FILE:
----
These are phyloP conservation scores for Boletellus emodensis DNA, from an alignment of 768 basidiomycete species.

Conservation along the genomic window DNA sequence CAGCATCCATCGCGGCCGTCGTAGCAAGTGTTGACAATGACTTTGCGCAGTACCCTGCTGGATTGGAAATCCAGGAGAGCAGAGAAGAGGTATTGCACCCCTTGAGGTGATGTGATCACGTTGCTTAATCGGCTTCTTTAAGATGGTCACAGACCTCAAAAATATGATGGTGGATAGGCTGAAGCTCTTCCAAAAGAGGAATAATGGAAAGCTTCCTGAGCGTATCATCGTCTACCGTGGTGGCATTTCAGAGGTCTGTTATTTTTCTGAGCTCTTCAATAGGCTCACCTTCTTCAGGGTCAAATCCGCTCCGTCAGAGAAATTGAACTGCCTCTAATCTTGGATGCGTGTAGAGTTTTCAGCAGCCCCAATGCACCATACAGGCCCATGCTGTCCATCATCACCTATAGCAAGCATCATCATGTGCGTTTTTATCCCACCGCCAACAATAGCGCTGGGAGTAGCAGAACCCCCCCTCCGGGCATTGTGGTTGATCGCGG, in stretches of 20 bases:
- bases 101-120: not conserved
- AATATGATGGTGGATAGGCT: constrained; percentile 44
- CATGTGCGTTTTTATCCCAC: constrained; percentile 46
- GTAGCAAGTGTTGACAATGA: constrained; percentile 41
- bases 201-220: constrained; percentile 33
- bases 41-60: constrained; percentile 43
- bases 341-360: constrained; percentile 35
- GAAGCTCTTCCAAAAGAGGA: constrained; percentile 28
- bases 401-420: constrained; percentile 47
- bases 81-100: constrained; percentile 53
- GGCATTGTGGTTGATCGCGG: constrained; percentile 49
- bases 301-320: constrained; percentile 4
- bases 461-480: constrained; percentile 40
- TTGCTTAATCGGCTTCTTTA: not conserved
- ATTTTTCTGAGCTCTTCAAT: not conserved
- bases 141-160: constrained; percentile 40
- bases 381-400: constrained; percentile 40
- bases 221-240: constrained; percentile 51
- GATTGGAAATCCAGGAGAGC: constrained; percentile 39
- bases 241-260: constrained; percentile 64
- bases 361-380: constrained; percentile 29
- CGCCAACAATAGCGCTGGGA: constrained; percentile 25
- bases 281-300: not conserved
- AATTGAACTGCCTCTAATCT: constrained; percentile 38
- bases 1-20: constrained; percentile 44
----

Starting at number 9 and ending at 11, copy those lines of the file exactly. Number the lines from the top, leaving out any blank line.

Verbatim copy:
- bases 341-360: constrained; percentile 35
- GAAGCTCTTCCAAAAGAGGA: constrained; percentile 28
- bases 401-420: constrained; percentile 47